La. Judge: Fed. Prosecutors Should Get Involved in Whistle-Blower Case

June 11, 2007

The judge in New Orleans who unsealed a federal whistle-blower case accusing insurance companies of overbilling the National Flood Insurance Program says the U.S. Department of Justice should get involved or explain why not.

The case was brought by former insurance adjusters who say they have evidence that insurance companies overbilled the federal flood program while underpaying claims for Hurricane Katrina wind damage.

U.S. District Judge Peter Beer filed a one-sentence motion this week: “The Court, on its own motion, respectfully requests the United States Department of Justice enter this case by July 9, 2007, or show cause on July 11, 2007, at 9:30 a.m., why they are not intervening in this civil action.”

The U.S. Attorney’s Office in Baton Rouge, which fielded the complaint with the Department of Justice in Washington even though it was filed in New Orleans, referred a call for comment to Washington. The department has no comment, spokesman Charles Miller said.

Beer said he was surprised to learn that the U.S. attorney’s office in Baton Rouge planned only to monitor the case, which now is being prosecuted for the U.S. government by a private attorney who represents the whistle-blowers.

“What about the good old general public? Who better to look after the interests of the public than the U.S. attorneys?” Beer said. “This is a case the government should be involved with. The United States should be right in there, and not just monitoring it, given as far-reaching and serious as this case is.”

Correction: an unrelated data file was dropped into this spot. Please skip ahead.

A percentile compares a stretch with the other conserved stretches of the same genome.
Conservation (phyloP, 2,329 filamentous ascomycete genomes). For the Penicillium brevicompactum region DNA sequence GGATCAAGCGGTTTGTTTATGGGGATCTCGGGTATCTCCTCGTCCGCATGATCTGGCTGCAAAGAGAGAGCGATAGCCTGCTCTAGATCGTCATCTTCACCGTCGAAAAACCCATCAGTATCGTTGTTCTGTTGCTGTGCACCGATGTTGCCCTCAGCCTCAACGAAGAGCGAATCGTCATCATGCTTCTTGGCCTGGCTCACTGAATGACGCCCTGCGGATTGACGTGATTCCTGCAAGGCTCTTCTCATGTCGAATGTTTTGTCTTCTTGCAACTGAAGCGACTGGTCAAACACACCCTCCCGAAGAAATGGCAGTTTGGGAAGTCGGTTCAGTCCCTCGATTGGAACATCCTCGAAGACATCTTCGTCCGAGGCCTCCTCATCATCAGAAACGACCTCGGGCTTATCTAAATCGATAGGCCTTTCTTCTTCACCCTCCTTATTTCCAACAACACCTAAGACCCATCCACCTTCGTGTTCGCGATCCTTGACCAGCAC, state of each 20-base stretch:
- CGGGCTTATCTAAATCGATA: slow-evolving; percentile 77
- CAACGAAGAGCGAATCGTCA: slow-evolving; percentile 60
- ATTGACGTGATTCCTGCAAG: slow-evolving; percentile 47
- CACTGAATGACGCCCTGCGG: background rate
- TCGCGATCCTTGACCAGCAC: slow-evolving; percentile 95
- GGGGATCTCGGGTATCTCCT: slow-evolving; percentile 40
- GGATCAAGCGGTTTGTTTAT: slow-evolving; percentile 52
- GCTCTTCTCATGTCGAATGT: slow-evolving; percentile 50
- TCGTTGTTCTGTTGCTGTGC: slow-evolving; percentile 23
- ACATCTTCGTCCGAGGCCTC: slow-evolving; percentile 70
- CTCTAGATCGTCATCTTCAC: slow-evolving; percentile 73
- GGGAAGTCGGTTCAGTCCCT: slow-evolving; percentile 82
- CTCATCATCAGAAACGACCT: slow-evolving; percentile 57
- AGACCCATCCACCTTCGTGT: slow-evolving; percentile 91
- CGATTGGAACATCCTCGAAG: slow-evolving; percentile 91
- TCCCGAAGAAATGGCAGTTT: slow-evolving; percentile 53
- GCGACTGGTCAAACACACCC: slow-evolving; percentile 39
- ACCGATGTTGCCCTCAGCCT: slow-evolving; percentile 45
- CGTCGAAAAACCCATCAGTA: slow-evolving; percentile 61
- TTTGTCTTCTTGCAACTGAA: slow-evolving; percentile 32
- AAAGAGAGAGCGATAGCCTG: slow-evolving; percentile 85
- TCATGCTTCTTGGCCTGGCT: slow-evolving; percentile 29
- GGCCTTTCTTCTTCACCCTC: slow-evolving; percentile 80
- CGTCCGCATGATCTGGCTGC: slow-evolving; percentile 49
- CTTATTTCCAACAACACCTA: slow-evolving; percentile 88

The whistle-blowers say that they’ve analyzed insurance appraisals of damage and readjusted claims at 150 properties in the New Orleans area. They say all of the flood claims were overpaid – by an average of 66 percent – while the wind claims were underpaid.

The average means the overcharges could total billions out of the $14 billion paid after Hurricanes Katrina and Rita in Louisiana.

Because private insurance carriers administer federal flood insurance policies and adjust both flood and wind claims, the theory is that companies may be dumping the bills for wind damage onto the taxpayer-financed flood program to save themselves money.

Insurance companies have said they stand by their claims-handling practices.

Beer’s motion was copied to U.S. Attorney General Alberto Gonzales or his deputy; Jim Letten, the U.S. attorney in New Orleans; and David Dugas, the U.S. attorney in Baton Rouge.

Information from: The Times-Picayune,

Was this article valuable?

Here are more articles you may enjoy.